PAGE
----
Looking back down the ridge toward Devil’s Thumb and the Plains below

The ridge line looked impassable  but we recalled it was just barely passable for the distance required to reach the next milestone, the Angle Wings.  And ‘barely passable’ was good enough as there was no other way to proceed, either via the east face or by descending to the west.  We slowly crept along the cliff face just west of the ridge line, taking care not to fall to our deaths or get into a jam that would require serious risk-taking to escape

Brian was back in his old form, moving without hesitation and finding the least risky path.  By the time we reached the Angel Wings, we were able to descend to the ground to hike up to the north end of the Angel Wings Flatiron.

We stopped for a drink on the crest of the south end of the Bear Peak ridge.  It was a wonderful 50’x50′ spot that was begging for a tent.  And, it was 11:45am…and I was getting very hungry.  I said out loud that we had 15 minutes to reach the summit.

After the enjoyable pause, we started back up toward the summit, but now we were on the edge of the burn area.  We moved even more carefully as we tried to avoid becoming covered in charcoal   After about 50′ Brian said, “I’ve been wondering about the orange color that seems to only be on the tops of the branches and logs…do you think it is fire retardant?”  Of course that was the answer.  Heck, I hadn’t even noticed.  With now another thing to avoid, we were happy to leave the edge of the burn area after only a few minutes.

Brian resting on the edge of the burn zone from the 'Flagstaff Fire' of 6/2012. Bear Peak is visible in the distance.

Brian resting on the edge of the burn zone from the ‘Flagstaff Fire’ of 6/2012. Bear Peak is visible in the distance.

The rest of the way was uneventful except for the increasing hunger.  I managed to get us lost again on the final climb up to the summit block.  We ended up taking the exact same path as we did in 8/2011 when I crawled through a tree infested with ladybugs and inadvertently carried away one million of the little gals.

We reached the summit at 12:30pm.

It is always true, the hungrier I am, the better my food tastes.  My two peanut butter Cliff’s Bars were the best food I’d eaten in months.

After such a hard effort to reach the summit, we are always reluctant to leave.  I suppose there are many reasons.  But the cold and wind was persistent and I was losing the body temperature battle, so we left after 30 minutes.

Joe insists on a summit shot...Bear Peak

Joe insists on a summit shot…Bear Peak

And now we would pay the price of stubbornness   Since Shadow Canyon was closed from the top and we didn’t move the vehicle to NCAR, we’d have to hike down the Fern Canyon trail and then hike 5 miles back to the South Mesa trail head   Yuck.  At least our biking fitness was holding up to the hiking/scrambling effort.

We quickly worked our way down the exposed summit ridge, like two mountain goats who had never taken a break from hiking.  I felt true pleasure from the overdue exercise of skills long in the making.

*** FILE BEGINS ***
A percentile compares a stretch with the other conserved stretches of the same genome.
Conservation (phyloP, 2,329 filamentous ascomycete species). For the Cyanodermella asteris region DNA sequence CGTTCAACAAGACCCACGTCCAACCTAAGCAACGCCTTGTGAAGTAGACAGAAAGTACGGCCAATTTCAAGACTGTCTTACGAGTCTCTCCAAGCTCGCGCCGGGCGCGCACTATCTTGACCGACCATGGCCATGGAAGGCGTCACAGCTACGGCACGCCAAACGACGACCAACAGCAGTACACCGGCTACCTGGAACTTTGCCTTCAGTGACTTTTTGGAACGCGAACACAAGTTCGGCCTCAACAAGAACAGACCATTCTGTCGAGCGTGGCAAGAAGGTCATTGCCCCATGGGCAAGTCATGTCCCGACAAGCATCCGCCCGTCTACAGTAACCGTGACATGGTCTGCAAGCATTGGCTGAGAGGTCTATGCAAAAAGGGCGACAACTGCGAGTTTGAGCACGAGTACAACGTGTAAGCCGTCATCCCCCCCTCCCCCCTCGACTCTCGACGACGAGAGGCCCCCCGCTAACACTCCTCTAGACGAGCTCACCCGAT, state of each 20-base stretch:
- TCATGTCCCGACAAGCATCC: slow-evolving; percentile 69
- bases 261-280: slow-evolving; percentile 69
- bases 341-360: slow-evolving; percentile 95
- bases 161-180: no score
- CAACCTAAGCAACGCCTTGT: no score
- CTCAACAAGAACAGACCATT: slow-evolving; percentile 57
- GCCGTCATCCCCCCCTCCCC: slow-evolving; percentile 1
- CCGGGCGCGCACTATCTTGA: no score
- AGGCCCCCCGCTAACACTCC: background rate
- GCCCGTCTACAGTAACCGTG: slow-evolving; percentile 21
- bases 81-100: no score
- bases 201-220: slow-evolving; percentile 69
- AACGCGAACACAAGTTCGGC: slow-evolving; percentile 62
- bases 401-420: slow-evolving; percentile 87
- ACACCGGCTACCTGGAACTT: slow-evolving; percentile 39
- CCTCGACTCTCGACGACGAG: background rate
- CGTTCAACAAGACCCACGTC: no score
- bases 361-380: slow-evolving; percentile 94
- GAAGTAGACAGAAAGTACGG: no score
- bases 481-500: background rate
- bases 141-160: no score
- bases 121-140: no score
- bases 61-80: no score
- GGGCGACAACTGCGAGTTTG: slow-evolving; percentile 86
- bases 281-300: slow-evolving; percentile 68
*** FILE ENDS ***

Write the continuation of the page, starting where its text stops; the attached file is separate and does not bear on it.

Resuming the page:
And then, down the Fern Canyon trail.  Down, down, down.

After about 0.25 mile, I could feel that my legs were getting tired.  It was a bad feeling, since I was so many miles from my 4-Runner…and had so many feet of elevation yet to lose.

After another 0.25 mile, I begged for a rest.  I hoped that a short reprieve would revitalize my muscles…but no.  It was then that I knew I was in trouble.

A look back at the ridge line we traversed to reach Bear Peak.

A look back at the ridge line we traversed (left to right) to reach Bear Peak and then descend the opposite direction to complete the Bear Peak Loop.

Heck, I knew I’d make it home, but I KNEW I was going to suffer for days for my brazen disregard for the laws of physics.

Down, down, down.  My legs were mere noodles.  I was just trying to control the fall as I resisted gravity with every muscle, ligament and bone at my disposal.

After an eternity, we reached the cut-off for Shanahan Trail, which we took to reach the Mesa Trail.  And then only another 4 miles to reach the car.  We made it, naturally, and, I only twisted my ankle twice in the process.

6.25 hours, 8.5 miles RT and 2951′ of elevation gained (and lost!).  What happened to the ‘start small and gradually build up our fitness level’ plan?  My legs were getting stiff before I got into my 4-Runner.  I was in for a rough recovery.

Post-Script (12/3/12):  I have barely moved in the last 36 hours, and have little hope of improvement for another 36.  (12/5/12):  I am still too sore to move correctly but am now certain that I have not permanently crippled myself.  I expect to be ready to go again by the weekend, but no sooner.

Brian’s comment via email on 12/3/12:

Joe:
Our basement staircase took on a malevolent side yesterday, bringing fear every time I went down.  Like the Amityville Horror.  The stair rail got more use than it had all year.
Brian

bearpeakloopsatmapfinal2